December 19, 2007

Place of Pain

Genesis 35:16-20

So Rachel died and was buried on the way to Ephrath (that is, Bethlehem).
Genesis 35:19


We first find mention of Bethlehem in Genesis. It is near Ephrath, or Bethlehem, that Rachel dies while giving birth to her son Benjamin. It is near Bethlehem that Rachel is buried. Bethlehem literally means "House of Bread." But for Rachel's husband, Jacob, the town doesn't live up to its name. Bethlehem is a house of empti­ness, sorrow, and death.

In spite of romantic overtones that the name carries for us during the Christmas season, in Scripture Bethlehem doesn't represent a utopian paradise. It's associated with hurt-even hopelessness. Bethlehem is a living sign that the way of the Savior will not be the way of glory but the way of suffering.

How sobering to realize that Bethlehem still witnesses brokenness today. Recently I gathered for meetings with Christians from across the Middle East. There, I met with Palestinian Christians from the town of Bethlehem. Their personal experience of conflict in the Middle East brought home to me the sad truth that Bethlehem still struggles with the terrible tragedy of a fallen world.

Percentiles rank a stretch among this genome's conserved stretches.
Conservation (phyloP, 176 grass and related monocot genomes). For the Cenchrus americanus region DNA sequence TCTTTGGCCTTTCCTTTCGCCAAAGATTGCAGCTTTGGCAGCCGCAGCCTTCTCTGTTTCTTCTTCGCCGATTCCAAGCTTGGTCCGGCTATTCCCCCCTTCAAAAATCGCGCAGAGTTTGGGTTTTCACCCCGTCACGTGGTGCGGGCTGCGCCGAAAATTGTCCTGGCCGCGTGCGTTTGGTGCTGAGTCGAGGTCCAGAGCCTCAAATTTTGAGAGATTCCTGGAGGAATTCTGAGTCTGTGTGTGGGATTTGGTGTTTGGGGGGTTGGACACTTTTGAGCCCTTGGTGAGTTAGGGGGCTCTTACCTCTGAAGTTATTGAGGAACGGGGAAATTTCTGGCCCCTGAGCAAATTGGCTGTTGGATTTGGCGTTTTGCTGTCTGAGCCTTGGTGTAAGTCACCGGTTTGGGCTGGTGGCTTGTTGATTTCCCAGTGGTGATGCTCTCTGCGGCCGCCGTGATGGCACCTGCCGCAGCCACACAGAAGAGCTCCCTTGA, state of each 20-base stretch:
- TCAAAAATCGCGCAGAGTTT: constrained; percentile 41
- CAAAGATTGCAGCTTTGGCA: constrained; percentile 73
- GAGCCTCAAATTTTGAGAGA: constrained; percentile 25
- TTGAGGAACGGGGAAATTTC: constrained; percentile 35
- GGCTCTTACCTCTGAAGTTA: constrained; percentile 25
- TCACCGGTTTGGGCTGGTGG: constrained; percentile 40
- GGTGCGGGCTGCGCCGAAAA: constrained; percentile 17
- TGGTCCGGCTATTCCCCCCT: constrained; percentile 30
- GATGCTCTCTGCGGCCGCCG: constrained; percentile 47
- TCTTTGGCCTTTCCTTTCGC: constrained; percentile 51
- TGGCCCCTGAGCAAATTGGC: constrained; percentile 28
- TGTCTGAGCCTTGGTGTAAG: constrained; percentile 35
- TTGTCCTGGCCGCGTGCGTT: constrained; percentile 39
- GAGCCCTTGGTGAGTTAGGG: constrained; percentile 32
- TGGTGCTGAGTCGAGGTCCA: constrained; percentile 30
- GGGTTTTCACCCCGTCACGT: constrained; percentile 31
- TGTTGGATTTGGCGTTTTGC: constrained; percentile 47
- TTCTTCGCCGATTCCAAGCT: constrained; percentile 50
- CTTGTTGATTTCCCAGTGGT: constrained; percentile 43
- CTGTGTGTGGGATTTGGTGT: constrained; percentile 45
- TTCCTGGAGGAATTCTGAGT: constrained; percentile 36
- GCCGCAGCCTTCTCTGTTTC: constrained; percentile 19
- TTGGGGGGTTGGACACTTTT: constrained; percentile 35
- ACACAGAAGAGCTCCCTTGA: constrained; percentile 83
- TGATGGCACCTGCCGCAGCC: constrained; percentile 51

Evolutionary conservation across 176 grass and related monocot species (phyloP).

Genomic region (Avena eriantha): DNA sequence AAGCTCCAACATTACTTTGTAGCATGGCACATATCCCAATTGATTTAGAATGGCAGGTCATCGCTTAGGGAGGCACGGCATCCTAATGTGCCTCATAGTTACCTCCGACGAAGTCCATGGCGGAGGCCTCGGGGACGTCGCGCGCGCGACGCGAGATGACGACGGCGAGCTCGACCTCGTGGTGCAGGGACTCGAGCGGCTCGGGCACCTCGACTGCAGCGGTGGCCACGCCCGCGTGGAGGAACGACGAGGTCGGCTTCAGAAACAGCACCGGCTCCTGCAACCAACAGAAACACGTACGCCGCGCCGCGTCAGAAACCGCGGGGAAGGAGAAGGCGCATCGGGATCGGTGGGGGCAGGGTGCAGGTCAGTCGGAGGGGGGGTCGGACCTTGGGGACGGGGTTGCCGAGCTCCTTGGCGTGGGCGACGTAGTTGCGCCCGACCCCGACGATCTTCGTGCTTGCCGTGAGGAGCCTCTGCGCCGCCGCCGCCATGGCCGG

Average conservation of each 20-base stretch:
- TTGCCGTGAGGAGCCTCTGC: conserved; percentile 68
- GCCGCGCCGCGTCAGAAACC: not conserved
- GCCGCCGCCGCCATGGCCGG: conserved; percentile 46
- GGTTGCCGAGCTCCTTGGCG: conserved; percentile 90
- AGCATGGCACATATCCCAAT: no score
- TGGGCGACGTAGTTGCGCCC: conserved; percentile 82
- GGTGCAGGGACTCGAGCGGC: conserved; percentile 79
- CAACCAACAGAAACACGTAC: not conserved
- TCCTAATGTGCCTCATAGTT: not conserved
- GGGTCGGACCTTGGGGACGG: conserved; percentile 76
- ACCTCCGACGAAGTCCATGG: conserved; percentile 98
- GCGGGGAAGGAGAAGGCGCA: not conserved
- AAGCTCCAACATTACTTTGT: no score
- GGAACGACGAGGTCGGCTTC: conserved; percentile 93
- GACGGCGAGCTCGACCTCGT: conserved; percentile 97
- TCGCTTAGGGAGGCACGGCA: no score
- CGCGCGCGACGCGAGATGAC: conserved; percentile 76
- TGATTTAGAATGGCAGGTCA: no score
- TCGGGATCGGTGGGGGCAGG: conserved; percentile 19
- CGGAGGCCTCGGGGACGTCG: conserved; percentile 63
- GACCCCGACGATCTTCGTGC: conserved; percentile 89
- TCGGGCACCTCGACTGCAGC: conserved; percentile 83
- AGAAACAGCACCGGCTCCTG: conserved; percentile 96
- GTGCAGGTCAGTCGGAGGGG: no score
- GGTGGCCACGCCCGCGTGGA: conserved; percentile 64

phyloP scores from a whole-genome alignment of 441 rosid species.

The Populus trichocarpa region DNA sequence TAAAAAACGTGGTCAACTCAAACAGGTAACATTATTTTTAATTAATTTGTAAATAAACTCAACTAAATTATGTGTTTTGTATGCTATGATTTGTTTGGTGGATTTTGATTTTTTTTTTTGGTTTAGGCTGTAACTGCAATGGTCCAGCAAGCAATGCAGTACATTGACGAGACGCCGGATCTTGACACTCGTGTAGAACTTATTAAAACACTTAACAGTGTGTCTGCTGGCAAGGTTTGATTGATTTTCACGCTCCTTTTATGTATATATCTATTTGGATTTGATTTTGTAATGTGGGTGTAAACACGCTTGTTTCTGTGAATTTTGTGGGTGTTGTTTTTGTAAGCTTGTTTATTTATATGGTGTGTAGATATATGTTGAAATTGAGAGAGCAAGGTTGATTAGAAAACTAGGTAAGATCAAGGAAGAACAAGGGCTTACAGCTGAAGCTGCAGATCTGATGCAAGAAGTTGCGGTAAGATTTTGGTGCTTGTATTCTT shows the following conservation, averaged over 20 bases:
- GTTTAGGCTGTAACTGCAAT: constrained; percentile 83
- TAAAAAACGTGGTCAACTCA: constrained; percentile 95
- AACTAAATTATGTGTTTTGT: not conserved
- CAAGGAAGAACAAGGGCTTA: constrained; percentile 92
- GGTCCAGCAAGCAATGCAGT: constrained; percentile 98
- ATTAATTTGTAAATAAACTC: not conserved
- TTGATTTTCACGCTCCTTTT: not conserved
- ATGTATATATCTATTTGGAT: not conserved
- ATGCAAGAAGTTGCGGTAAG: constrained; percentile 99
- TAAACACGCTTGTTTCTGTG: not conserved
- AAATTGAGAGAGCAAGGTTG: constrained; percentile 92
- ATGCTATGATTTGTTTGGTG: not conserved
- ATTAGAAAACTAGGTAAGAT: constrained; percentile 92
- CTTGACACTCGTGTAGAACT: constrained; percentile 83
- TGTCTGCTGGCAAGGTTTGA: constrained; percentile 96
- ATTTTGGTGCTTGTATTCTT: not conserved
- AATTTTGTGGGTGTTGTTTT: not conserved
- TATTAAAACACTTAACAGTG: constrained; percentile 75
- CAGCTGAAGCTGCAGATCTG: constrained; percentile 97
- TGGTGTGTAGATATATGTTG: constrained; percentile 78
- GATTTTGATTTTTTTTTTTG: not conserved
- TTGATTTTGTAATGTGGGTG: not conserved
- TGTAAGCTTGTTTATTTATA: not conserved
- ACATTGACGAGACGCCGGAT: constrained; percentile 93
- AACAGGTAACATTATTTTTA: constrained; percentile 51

But these Palestinian believers claim that the Christ born in their hometown came to reconcile all whose divisions seem insurmountable. For the conflicts of this world-as well as for the personal conflicts of our own lives-Jesus is our true hope of healing.

Lord, the tears of Jacob, weeping over the tomb of Rachel, are our tears too. Come among us with your healing grace and tear down walls of division. Amen.

About the author — Bob Heerspink

Dr. Robert Heerspink was director of Back to God Ministries International from 2006 until 2011, when he passed away. He had previously pastored several Christian Reformed churches. Bob loved to write and was a frequent contributor to the Today devotional.

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